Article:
Thanks for stopping by.

Until tomorrow,
Your friend The Dorset Rambler

If you would like to contact me, my email address is terry.yarrow@gmail.com – comments and feedback are always welcomed.

All photographs, poems and words in this blog are the copyright of The Dorset Rambler and must not be reproduced without permission.

Theme for the Week – Quirky Dorset Part 4

24 Mar

– – – EXPLORING THE COUNTRYSIDE AND LANES OF DORSET – – –

Our theme for the week is ‘Quirky Dorset’, which is all about unusual things that you might find as you are ‘exploring the countryside and lanes of Dorset’, and I could not possibly let this week go with out including these – the Dorset Holloways.

The Dorset Holloways

The Magical, Mystery of Dorset's Holloways

In a Dorset Holloway

I have written a number of blogs on these somewhat unusual occurrences which although not exclusive to Dorset, are found there aplenty. Holloways are ancient byways that have become sunken tracks after centuries of use has eroded the ground. They started life as normal footpaths but millions of feet, cart wheels, animal hooves, and water running off the land have gradually worn away the soft bedrock so that the paths have sunk deeper and deeper below the level of the surrounding land. By their very nature, they occur only where the bedrock is soft such as in the sandstone of West Dorset.

For me, these are just the most amazing places to walk and you can almost sense the different generations of people who used them over hundreds of years. The trees that once lined the path and marked its route now hang over the edge with their roots exposed. You almost feel that you are walking underground in a giant rabbit burrow as the trees arch overhead creating a tunnel effect. The depth varies but some go down as much as 30 feet with sheer sides making them more like gorges. Some, such as Hell Lane, have names that seem to suit them perfectly 🙂 !

 

Holloway

Hell Lane

Such is the effect of these paths on me, that I was inspired to write a poem about them, and I have repeated it below:

A world of mystery down below,
A place of doom where all fear to go,
Dark by night, eerie by day,
This is the Dorset Holloway.

A path that once was above the ground,
Foot, hoof and wheel has worn it down,
For centuries man has come this way,
Creating the Dorset Holloway.

The walls each side show heritage clear,
Etched in their faces, year on year,
Through diff’rent ages the path worn away
The ancient Dorset Holloway.

With roots either side and branch overhead,
Trees arch above their arms outspread,
Creating a darkness, to keep out the day,
The shadowy Dorset Holloway.

Stuff of fiction as well as fact,
At times overgrown, with brambles packed,
A haven for nature’s pleasant bouquet,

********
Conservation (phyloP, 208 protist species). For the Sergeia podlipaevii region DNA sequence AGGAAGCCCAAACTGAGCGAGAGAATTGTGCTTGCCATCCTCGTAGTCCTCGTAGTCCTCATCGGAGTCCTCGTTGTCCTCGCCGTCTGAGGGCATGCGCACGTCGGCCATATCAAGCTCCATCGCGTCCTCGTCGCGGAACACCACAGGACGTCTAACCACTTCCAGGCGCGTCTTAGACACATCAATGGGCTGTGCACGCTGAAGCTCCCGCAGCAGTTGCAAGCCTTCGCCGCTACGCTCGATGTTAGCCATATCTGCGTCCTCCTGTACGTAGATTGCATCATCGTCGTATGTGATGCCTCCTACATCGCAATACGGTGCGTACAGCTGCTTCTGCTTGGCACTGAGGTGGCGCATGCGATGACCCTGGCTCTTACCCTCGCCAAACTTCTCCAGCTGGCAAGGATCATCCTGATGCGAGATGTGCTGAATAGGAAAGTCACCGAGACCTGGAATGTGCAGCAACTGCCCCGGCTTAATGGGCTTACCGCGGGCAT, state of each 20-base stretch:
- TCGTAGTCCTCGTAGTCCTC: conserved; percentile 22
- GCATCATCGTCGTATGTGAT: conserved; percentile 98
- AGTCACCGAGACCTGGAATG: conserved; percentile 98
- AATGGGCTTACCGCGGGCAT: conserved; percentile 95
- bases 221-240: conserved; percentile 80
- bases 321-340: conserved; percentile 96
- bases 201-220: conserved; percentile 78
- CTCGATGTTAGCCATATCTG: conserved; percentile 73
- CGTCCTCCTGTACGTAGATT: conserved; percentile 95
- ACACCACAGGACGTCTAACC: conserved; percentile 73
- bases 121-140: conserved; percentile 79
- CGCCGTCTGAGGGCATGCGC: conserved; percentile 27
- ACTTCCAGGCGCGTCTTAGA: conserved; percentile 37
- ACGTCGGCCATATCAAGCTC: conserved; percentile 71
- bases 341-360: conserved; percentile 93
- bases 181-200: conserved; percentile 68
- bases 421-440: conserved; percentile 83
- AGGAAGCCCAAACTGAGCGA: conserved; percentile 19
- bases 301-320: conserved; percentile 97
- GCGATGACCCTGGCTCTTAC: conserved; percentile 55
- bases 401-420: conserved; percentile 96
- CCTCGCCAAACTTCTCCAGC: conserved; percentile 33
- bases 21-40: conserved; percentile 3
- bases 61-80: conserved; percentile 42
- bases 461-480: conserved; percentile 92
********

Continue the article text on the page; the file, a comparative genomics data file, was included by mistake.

The nature filled Dorset Holloway.

An underground warren of time worn ways,
A lab’rinth where birds, bugs, bats play,
With damp plants aplenty growing from clay,
The musty Dorset Holloway.

A secret world of hobgoblins rare,
Tricks of mind and raising of hair,
Such the effect, you fear to stray
In the spectral Dorset Holloway.

But explore these paths with open mind,
Follow the route wherever they wind,
Be amazed at the things that there lay,
The evocative Dorset Holloway.

(Copyright The Dorset Rambler)

I just love walking these quirky paths, there is always something new to find and photograph. It is the whole air of mystery and intrigue that makes them special and as I walk them, I often wonder who used them centuries ago and what their lives were like, as well as what the purpose of their journey was. These are special places indeed!

If you would like to read more about these ancient paths, just type ‘Holloways’ into the search bar and my other blog entries will come up.

Thanks for stopping by.

Until tomorrow,
Your friend The Dorset Rambler

If you would like to contact me, my email address is terry.yarrow@gmail.com – comments and feedback are always welcomed.

All photographs, poems and words in this blog are the copyright of The Dorset Rambler and must not be reproduced without permission.

Theme for the Week – Walking the Streets Part 3

16 Mar

– – – EXPLORING THE COUNTRYSIDE AND LANES OF DORSET – – –

So this week, we are on the theme of ‘Walking the Streets’ which apart from walking is also about the genre of photography known as ‘Street Photography’.

Youth

The moral dilemma is of course, is it an invasion of privacy to take candid pictures of people just going about their business in a public place? Well, I have to say that although this is a genre of photography I enjoy, partly because it totally contrasts with my usual landscapes and therefore provides a new set of challenges, I am not completely comfortable about taking pictures of people without their knowledge.